No. 89-6332.

498 U.S. 146 (1990)


Supreme Court of the United States.

Decided December 3, 1990.

Attorney(s) appearing for the Case

Floyd Abrams argued the cause for petitioner. With him on the briefs were Anthony Paduano and Clive A. Stafford Smith.

Marvin L. White, Jr., Assistant Attorney General of Mississippi, argued the cause for respondent. With him on the brief was Mike Moore, Attorney General.*

JUSTICE KENNEDY delivered the opinion of the Court.

To protect the privilege against self-incrimination guaranteed by the Fifth Amendment, we have held that the police must terminate interrogation of an accused in custody if the accused requests the assistance of counsel. Miranda v. Arizona, 384 U.S. 436, 474 (1966). We reinforced the protections of Miranda in Edwards v. Arizona, 451 U.S. 477, 484-485 (1981), which held that once the accused requests counsel, officials may not reinitiate questioning "until counsel has been made available" to him. The issue in the case before us is whether Edwards' protection ceases once the suspect has consulted with an attorney.

Petitioner Robert Minnick and fellow prisoner James Dyess escaped from a county jail in Mississippi and, a day later, broke into a mobile home in search of weapons. In the course of the burglary they were interrupted by the arrival of the trailer's owner, Ellis Thomas, accompanied by Lamar Lafferty and Lafferty's infant son. Dyess and Minnick used the stolen weapons to kill Thomas and the senior Lafferty. Minnick's story is that Dyess murdered one victim and forced Minnick to shoot the other. Before the escapees could get away, two young women arrived at the mobile home. They were held at gunpoint, then bound hand and foot. Dyess and Minnick fled in Thomas' truck, abandoning the vehicle in New Orleans. The fugitives continued to Mexico, where they fought, and Minnick then proceeded alone to California. Minnick was arrested in Lemon Grove, California, on a Mississippi warrant, some four months after the murders.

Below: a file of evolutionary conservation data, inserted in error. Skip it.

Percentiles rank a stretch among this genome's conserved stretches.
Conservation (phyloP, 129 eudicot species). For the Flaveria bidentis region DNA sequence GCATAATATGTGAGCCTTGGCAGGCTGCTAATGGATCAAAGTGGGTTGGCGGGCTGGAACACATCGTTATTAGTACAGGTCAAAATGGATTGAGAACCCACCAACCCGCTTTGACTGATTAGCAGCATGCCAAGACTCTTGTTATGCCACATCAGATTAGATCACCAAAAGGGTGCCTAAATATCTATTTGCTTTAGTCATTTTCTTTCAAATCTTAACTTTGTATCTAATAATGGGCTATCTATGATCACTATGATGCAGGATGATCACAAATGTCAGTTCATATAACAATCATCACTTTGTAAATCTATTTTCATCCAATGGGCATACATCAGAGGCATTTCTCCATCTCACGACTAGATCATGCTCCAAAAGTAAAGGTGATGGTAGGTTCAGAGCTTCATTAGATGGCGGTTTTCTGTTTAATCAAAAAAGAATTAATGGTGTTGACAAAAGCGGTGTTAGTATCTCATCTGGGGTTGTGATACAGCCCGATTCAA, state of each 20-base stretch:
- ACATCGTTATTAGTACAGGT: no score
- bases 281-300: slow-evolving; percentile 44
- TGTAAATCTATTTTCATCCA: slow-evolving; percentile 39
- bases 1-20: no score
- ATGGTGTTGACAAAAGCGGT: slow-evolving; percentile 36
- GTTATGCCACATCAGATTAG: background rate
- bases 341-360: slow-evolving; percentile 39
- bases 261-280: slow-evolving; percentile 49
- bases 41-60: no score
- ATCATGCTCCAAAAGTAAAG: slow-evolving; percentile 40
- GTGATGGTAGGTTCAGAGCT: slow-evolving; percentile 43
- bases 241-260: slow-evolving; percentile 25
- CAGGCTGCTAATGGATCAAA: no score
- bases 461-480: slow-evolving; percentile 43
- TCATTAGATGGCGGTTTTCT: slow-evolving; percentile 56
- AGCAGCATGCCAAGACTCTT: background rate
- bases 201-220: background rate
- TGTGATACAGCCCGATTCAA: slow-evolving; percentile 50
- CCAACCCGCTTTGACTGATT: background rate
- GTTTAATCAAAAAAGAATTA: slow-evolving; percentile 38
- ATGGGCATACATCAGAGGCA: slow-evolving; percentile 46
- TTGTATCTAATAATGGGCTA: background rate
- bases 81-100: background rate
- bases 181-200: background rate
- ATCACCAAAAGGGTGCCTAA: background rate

The confession at issue here resulted from the last interrogation of Minnick while he was held in the San Diego jail, but we first recount the events which preceded it. Minnick was arrested on Friday, August 22, 1986. Petitioner testified that he was mistreated by local police during and after the arrest. The day following the arrest, Saturday, two Federal Bureau of Investigation (FBI) agents came to the jail to interview him. Petitioner testified that he refused to go to the interview, but was told he would "have to go down or else." App. 45. The FBI report indicates that the agents read petitioner his Miranda warnings, and that he acknowledged he understood his rights. He refused to sign a rights waiver form, however, and said he would not answer "very many" questions. Minnick told the agents about the jailbreak and the flight, and described how Dyess threatened and beat him. Early in the interview, he sobbed "[i]t was my life or theirs," but otherwise he hesitated to tell what happened at the trailer. The agents reminded him he did not have to answer questions without a lawyer present. According to the report, "Minnick stated `Come back Monday when I have a lawyer,' and stated that he would make a more complete statement then with his lawyer present." App. 16. The FBI interview ended.

After the FBI interview, an appointed attorney met with petitioner. Petitioner spoke with the lawyer on two or three occasions, though it is not clear from the record whether all of these conferences were in person.

On Monday, August 25, Deputy Sheriff J. C. Denham of Clarke County, Mississippi, came to the San Diego jail to question Minnick. Minnick testified that his jailers again told him he would "have to talk" to Denham and that he "could not refuse." Id., at 45. Denham advised petitioner of his rights, and petitioner again declined to sign a rights waiver form. Petitioner told Denham about the escape and then proceeded to describe the events at the mobile home. According to petitioner, Dyess jumped out of the mobile home and shot the first of the two victims, once in the back with a shotgun and once in the head with a pistol. Dyess then handed the pistol to petitioner and ordered him to shoot the other victim, holding the shotgun on petitioner until he did so. Petitioner also said that when the two girls arrived, he talked Dyess out of raping or otherwise hurting them.

Minnick was tried for murder in Mississippi. He moved to suppress all statements given to the FBI or other police officers, including Denham. The trial court denied the motion with respect to petitioner's statements to Denham, but suppressed his other statements. Petitioner was convicted on two counts of capital murder and sentenced to death.